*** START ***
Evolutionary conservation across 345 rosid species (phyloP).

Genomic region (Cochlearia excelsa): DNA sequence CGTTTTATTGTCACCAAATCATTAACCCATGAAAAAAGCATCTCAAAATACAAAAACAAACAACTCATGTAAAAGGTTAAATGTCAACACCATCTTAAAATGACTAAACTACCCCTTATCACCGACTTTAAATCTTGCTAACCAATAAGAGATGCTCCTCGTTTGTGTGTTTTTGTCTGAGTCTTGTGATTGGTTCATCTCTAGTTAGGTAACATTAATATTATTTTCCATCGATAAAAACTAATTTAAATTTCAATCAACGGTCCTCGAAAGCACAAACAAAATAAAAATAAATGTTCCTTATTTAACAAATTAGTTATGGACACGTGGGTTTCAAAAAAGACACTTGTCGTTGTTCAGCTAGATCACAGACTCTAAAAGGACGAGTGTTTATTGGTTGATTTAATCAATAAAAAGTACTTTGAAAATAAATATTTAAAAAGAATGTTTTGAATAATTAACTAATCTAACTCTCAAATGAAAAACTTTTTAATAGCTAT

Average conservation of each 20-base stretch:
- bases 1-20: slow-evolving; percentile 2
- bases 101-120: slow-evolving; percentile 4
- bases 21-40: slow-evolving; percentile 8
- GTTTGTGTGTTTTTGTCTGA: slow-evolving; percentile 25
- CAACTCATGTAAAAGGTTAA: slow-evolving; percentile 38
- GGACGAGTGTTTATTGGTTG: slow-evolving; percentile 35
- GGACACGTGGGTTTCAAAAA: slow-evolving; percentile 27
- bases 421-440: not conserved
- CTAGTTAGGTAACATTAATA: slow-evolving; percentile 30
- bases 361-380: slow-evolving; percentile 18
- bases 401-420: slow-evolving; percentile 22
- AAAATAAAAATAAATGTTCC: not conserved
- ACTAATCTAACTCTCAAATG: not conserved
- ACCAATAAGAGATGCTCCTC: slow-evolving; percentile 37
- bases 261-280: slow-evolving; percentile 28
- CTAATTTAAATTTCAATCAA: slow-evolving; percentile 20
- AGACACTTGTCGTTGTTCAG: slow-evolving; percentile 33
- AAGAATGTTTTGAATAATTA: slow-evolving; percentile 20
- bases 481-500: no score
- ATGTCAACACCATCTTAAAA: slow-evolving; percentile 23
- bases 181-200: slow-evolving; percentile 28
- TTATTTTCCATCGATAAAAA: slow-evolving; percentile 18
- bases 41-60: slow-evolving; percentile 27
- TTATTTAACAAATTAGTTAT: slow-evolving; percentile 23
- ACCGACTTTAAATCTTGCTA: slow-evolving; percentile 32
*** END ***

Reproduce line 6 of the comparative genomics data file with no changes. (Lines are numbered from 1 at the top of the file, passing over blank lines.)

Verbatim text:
- bases 21-40: slow-evolving; percentile 8